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Not sure if acetone on it's own would be sufficient, maybe a non-polar solvent such as a petroleum based one. A little detergent would be good for the silver but don't clean the copper/bronze coins with anything aqueous.

Other than that, I'm not much help. You really need someone more knowledgeable than myself in old silver and copper coins.

I'm sure one of the dealers on here would be expert enough to know about these things; someone like Marc for example.

Edited by sovereignsteve

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8 minutes ago, sovereignsteve said:

Not sure if acetone on it's own would be sufficient, maybe a non-polar solvent such as a petroleum based one. A little detergent would be good for the silver but don't clean the copper/bronze coins with anything aqueous.

I think your right Steve, in this case, on its own the Acetone method would not be sufficient.  Thanks for the advice on the copper and bronze.  

Edited by richatthecroft

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Nice set , if it's only the grease you want removed what about a bath in a ultra sonic cleaner with water and a dash of washing up liquid ? It won't remove toning or tarnish but will remove the grease

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I was going to suggest a bath in warm water with a drop of mild detergent like the one that makes your hands feel as soft as your face.

As that should remove grease or dirt without doing any damage to the coins.  I guess an ultrasonic cleaner would do a better job than you trying to do it in a plastic bowl with surgical gloves on.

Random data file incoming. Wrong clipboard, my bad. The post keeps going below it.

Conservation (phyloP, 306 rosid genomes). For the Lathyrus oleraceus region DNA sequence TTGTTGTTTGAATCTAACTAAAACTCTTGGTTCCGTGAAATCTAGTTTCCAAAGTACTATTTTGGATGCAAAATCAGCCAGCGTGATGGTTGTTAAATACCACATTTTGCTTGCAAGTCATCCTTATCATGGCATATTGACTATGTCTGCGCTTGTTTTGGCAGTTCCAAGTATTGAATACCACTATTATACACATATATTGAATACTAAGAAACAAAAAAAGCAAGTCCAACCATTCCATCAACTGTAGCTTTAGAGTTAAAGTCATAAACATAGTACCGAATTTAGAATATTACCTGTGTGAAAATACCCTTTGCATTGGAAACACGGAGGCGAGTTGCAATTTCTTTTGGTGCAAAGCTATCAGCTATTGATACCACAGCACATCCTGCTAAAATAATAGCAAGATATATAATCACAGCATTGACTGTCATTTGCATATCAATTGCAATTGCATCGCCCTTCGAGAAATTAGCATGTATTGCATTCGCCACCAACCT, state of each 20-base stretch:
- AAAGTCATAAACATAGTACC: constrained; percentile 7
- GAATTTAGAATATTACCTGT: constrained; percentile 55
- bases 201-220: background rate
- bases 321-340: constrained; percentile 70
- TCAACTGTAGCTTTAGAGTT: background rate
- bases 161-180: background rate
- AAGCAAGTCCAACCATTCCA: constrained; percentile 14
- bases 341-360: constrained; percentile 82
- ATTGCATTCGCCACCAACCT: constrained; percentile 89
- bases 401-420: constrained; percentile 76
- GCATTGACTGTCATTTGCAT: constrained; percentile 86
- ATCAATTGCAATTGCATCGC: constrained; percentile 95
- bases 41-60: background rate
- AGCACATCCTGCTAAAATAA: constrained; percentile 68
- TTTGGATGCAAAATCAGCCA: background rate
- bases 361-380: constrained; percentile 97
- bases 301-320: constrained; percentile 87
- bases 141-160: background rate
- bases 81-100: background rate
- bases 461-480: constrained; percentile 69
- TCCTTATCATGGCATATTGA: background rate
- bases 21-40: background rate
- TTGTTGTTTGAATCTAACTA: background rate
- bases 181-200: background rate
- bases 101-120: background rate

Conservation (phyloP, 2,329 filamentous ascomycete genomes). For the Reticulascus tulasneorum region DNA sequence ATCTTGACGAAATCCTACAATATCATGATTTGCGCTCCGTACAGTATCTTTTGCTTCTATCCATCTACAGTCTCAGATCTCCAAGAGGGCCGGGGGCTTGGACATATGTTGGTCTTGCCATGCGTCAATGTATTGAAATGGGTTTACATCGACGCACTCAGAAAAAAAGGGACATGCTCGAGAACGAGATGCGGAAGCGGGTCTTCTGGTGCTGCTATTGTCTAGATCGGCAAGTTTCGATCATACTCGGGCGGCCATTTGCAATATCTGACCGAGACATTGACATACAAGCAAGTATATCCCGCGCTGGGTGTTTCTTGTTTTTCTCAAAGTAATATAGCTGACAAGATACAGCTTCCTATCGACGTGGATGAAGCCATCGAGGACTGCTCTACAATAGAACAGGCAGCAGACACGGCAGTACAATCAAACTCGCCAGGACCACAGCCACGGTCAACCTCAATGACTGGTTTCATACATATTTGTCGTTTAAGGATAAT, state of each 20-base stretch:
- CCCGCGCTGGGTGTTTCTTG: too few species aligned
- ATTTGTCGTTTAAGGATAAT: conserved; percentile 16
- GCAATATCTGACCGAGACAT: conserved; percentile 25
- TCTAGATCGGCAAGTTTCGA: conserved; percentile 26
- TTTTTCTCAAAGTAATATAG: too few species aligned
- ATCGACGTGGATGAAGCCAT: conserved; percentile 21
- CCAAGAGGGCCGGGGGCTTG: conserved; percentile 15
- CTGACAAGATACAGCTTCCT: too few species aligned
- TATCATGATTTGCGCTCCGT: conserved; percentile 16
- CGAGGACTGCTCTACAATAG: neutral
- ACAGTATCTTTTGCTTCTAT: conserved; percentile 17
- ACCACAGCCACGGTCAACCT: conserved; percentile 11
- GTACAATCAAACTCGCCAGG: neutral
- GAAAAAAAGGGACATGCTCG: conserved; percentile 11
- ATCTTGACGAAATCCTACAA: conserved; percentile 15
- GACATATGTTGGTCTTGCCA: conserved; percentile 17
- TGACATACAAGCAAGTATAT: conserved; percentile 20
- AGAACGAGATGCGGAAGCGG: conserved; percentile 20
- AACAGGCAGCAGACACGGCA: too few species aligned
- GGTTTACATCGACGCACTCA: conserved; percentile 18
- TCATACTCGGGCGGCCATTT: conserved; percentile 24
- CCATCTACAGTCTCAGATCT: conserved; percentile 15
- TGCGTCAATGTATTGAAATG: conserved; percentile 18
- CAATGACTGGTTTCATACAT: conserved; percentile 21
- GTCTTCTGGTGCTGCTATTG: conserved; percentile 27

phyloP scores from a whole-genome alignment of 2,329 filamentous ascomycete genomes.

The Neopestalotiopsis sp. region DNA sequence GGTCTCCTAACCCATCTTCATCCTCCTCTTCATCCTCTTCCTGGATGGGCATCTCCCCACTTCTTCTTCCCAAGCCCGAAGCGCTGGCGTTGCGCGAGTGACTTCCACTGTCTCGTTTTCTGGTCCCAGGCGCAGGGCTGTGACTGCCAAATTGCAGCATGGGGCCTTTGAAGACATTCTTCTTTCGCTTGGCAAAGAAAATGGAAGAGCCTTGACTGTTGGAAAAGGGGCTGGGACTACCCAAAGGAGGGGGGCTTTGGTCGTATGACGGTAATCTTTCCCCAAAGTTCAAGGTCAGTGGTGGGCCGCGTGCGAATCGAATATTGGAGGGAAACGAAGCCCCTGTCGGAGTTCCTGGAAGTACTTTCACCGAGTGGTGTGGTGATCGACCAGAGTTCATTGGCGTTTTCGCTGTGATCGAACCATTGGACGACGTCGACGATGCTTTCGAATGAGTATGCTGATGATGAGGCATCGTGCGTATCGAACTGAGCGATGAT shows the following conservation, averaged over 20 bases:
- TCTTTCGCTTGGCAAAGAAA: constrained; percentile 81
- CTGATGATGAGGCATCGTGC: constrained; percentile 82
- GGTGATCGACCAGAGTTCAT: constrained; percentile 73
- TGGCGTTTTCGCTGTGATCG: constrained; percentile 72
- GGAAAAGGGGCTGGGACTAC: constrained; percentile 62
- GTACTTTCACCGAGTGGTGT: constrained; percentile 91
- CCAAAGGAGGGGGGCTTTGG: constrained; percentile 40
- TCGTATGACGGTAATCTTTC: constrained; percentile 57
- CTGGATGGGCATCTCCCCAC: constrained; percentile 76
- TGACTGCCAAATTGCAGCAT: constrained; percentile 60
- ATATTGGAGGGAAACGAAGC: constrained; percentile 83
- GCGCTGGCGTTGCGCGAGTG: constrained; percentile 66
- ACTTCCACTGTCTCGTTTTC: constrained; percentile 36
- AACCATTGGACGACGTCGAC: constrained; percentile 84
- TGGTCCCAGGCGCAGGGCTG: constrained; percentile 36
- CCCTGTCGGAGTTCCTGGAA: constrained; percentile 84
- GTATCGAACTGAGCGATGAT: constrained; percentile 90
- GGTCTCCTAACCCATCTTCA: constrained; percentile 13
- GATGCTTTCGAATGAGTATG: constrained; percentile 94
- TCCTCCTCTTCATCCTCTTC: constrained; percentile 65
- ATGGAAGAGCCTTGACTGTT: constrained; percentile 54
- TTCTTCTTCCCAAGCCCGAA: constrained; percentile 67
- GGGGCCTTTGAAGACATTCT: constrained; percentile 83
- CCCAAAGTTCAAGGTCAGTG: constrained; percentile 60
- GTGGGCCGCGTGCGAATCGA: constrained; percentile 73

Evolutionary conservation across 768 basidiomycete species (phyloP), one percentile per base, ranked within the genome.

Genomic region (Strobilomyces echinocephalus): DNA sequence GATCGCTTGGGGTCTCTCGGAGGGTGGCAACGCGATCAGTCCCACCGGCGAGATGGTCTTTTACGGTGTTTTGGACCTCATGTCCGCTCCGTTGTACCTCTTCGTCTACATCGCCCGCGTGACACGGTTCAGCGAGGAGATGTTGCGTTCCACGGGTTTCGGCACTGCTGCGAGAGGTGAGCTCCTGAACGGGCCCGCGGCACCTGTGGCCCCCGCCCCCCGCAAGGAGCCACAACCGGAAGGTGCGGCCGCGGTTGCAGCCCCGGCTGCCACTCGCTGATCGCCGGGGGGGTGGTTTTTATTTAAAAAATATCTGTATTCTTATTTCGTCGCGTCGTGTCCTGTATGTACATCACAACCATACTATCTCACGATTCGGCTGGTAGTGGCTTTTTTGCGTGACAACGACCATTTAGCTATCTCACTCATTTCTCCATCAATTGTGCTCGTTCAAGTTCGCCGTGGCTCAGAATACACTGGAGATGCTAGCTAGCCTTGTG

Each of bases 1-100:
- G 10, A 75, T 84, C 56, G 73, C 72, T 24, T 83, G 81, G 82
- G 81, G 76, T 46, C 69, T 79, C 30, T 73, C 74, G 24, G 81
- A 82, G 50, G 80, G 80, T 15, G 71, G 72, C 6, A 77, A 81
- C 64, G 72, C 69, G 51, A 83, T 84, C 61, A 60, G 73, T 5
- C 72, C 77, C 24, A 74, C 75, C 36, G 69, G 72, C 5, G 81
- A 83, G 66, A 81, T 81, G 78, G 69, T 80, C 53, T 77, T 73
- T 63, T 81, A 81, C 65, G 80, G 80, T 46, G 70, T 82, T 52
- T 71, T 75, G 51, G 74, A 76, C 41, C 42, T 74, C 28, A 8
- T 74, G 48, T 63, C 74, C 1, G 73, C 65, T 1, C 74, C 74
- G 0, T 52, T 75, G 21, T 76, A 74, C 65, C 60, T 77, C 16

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Remember these?

I have the good fortune to have an aquaintance who works in a lab who agreed to provide some TLC to my 1937 set.  

Here’s the before and after, and further below is a couple of shots of the 8mg of detritus that was removed from these uncirculated coins- including the remnants of hot dog! 

Always remember kids- wash your hands after handling circulated coins. 

Before

ADE4A3A8-2924-483E-AB63-8B7AB402FB82.thumb.jpeg.fc8c0db14ec0efc8801eaa5e26e5675e.jpeg

EEBBBC73-7D29-4A77-9EE7-539F24A85904.thumb.jpeg.e9065221c55ec161a8992e119106f748.jpeg

After:

D267438C-93BB-418F-A237-EBFDACAF16AD.thumb.jpeg.09427851dc2301c8be0f39e459e0d93f.jpeg

 

8D62A202-4070-4A79-AAD8-01B16EAD8149.thumb.jpeg.d7b033229a07ed84c3eb1c9dc91adcff.jpeg

AA579AB0-06AC-443F-B7EC-810D90588749.jpeg.7f1a382f38ad3a1636bf9cb21d1fbb22.jpeg

D6E6F9D6-8CDF-465D-9AA6-BDEF049DF84C.jpeg.091c4c7522b97f054dbf21fdbcbeeb6e.jpeg

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36 minutes ago, h103efa said:

Cool!

Out of interest what did your friend do with them in the lab, since i have access to a lab too, i might try something similar!

It was done with no acids or alkali, detergent or any nasty chemicals. A mild treatment with acetone, deionised water and sonication. Individually so the coins didn’t vibrate against each other.